Acts 3

How much time lapse there was between Acts two and Acts three we have no way of knowing. It is possible that the events of Acts three actually occurred during some of the events of Acts two. The apostles continued to fulfill Christ’s commission to them to preach and once more a miracle occurred which drew a crowd of folk together to hear them. A man lame from birth sat and begged at the Gate called Beautiful and Peter, with John commanded, “In the name of Jesus Christ of Nazareth, walk” (Acts 3:6). And he did and his joy of actually being able to walk caused him to leap up and down and praise God for His grace! This spontaneous commotion attracted many of the temple worshippers and once more Peter had an audience of people to speak to.

Peter immediately informed the people that the lame man’s health was not through any power that he and John had, but rather that it was through Jesus. When we compare Peter’s sermon in Acts three with his sermon in Acts two there are many similarities. In both, Peter charges his audience with having killed the Christ Whom God had sent them, but God had raised him up and that forgiveness was possible to the penitent. So, although Peter worded it a bit differently, he command is the same thing. They were to “repent and turn again (be baptized, Acts 2:38) that their sins might be blotted out (remission of sins, Acts 2:38), that seasons of refreshing might come to them from the Lord (the gift of the Holy Spirit, Acts 2:38f)” (Acts 3:19). In both sermons Peter affirms the death of Jesus and his resurrection were fulfillment of Old Testament prophecies.

There were, however, a few items that were different. In Acts two Peter mentions David and the prediction that his son would be made Lord and Christ. In Acts three he mentions Moses and the prophecy he gave that God would raise up a prophet like him to whom all the people were to hear or be utterly cut off from among the people (Acts 3:22f; Deut. 18:15).

One point of particular interest from Peter’s sermon are the following words: “that he may send the Christ who hath been appointed for you, even Jesus, whom the heaven must receive until the time of restoration of all things whereof God spake by the mouth of his holy prophets that have been from of old.” Just what does he mean when he speaks of the “restoration of all things” and is the reference to something yet future or something present?

The passage is held by Premillennialists to be future. They interpret it to mean Christ will remain in heaven until the time for the restoration of all things (to them, an earthly 1,000 year reign of Christ). Their view we must reject for two reasons: there is no promise of an earthly 1000 year reign of Christ and the “time of restoration of all things” is now taking place. The time of restoration of all things is synonymous with the prophet like Moses being “raised up.” All the prophets from Samuel onward have spoken of these days (Acts 3:24).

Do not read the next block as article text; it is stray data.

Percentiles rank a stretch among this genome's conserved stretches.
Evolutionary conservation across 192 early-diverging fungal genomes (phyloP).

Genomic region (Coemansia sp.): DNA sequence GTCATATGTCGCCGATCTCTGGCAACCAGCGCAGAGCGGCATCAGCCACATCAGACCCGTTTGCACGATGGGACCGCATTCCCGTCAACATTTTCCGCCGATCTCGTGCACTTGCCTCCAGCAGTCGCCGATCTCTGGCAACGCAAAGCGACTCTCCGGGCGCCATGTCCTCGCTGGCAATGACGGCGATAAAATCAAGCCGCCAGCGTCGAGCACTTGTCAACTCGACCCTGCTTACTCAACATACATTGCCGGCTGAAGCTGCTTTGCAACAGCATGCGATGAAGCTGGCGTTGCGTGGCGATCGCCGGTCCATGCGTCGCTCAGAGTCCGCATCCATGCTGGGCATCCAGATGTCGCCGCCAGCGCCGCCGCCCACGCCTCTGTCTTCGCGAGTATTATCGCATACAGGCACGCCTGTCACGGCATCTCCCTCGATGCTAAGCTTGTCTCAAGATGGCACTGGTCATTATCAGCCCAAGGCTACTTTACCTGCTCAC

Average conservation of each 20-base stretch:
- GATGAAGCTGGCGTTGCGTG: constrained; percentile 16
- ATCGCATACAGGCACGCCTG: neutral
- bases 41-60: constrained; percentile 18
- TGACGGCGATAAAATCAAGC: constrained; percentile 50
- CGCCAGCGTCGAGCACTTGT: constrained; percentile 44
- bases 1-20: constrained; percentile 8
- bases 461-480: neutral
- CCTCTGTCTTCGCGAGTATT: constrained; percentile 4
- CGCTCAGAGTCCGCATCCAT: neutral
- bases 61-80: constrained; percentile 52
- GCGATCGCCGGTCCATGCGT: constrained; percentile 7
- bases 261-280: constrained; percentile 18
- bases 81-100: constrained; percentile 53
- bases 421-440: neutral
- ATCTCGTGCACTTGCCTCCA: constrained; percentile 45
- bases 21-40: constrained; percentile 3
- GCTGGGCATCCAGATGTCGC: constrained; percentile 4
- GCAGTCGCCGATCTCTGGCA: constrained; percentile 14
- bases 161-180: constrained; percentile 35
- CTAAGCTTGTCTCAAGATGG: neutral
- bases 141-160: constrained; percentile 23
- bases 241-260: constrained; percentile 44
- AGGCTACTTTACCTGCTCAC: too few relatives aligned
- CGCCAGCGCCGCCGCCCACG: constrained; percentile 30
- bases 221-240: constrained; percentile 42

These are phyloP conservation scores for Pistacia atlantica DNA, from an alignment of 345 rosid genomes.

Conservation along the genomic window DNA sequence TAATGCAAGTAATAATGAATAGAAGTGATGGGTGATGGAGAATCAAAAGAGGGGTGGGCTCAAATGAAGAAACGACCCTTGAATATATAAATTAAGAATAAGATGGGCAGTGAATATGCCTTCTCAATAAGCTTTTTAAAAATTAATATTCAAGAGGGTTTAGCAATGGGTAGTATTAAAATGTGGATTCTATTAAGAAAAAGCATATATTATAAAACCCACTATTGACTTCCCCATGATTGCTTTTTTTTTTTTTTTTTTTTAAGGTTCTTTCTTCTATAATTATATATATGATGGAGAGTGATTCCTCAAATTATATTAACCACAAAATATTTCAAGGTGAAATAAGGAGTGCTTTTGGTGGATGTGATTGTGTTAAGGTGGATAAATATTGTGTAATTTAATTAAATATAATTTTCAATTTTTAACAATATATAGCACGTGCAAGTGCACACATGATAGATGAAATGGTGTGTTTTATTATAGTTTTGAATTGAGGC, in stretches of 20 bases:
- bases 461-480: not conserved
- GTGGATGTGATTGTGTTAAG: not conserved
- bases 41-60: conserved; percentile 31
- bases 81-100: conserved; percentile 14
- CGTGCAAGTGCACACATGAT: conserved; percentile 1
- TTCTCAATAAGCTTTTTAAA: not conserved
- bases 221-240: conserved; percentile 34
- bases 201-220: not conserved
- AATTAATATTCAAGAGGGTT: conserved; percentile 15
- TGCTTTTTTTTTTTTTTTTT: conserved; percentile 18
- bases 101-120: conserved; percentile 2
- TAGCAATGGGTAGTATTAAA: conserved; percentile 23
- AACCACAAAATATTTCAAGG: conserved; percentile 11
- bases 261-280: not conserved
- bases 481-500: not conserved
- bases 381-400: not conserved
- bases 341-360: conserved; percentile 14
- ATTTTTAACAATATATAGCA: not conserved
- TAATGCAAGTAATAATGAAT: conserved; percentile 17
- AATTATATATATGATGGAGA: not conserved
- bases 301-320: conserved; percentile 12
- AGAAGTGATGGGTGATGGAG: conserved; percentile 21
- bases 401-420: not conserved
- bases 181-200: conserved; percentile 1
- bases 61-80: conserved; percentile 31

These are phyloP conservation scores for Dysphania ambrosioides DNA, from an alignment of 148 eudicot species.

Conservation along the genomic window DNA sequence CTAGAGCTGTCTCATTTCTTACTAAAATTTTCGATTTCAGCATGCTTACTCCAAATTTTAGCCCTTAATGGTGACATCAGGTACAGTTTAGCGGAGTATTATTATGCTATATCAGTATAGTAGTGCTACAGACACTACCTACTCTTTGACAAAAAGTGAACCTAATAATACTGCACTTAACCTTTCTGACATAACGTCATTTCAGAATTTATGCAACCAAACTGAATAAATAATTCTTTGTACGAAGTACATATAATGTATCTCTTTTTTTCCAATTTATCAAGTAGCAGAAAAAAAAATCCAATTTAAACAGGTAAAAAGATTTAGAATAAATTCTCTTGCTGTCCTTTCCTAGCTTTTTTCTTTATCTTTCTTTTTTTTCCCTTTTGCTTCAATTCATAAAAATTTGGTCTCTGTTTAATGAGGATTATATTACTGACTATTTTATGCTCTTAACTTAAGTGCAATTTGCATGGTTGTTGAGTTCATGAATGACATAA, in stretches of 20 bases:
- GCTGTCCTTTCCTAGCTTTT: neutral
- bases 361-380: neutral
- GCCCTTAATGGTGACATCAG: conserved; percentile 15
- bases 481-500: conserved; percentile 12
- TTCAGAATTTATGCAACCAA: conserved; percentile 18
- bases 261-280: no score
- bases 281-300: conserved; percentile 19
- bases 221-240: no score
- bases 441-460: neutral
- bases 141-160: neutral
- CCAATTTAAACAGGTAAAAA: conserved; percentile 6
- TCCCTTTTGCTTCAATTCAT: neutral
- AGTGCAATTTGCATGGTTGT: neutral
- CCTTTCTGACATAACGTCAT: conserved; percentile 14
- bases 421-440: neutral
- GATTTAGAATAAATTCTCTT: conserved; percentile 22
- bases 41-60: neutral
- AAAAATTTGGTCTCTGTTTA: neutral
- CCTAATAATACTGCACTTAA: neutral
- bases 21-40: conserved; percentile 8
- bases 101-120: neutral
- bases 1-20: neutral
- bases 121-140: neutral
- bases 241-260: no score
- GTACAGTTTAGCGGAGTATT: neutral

Then Peter said, “Ye are the sons of the prophets and of the covenant which God made with your fathers…” (Acts 3:25). A son is an heir. When Peter said the Jews were “sons of the prophets,” he was saying they were heirs of the promises which had been made through the prophets. And what were those promises? “And in thy seed shall all the families of the earth be blessed” (Acts 3:25). Then Peter adds: “Unto you first God, having raised up his Servant, sent him to bless you in turning away every one of you from your iniquities” (Acts 3:26).

So, we can sum up the passage in this manner:

  1. Jesus is to remain in heaven until the times of restoration of all things (Acts 3:21).
  2. God has spoken of these days by the mouths of all His prophets (Acts 3:21).
  3. Moses, as one of those prophets, foreshadowed that during those days he would raise up a prophet like unto him, which he has done (Acts 3:22).
  4. Not only Moses, but all the prophets have also spoken of these “days of restoration of all things” (Acts 3:24).
  5. We are the sons (heirs) of those prophets, we can now inherit the promises made through them (Acts 3:25).
  6. That heritage is the forgiveness of our sins (Acts 3:26).

The “times of restoration of all things” began on the day of Pentecost when men were first told how to be free from their sins. It continues today as the gospel message of repentance and remission of sins is still being preached in his name and offered to all men. The times of restoration of all things will continue until the Lord shall come again to judge the world, welcome the redeemed to the Celestial City and banish the wicked to hell.

“The times of restoration of all things” are now. For nearly 2,000 years men have been and are continuing to be restored to fellowship with God they lost when man sinned in the garden of Eden; for God, through His son Jesus, has removed the barrier of sin!

Jim McDonald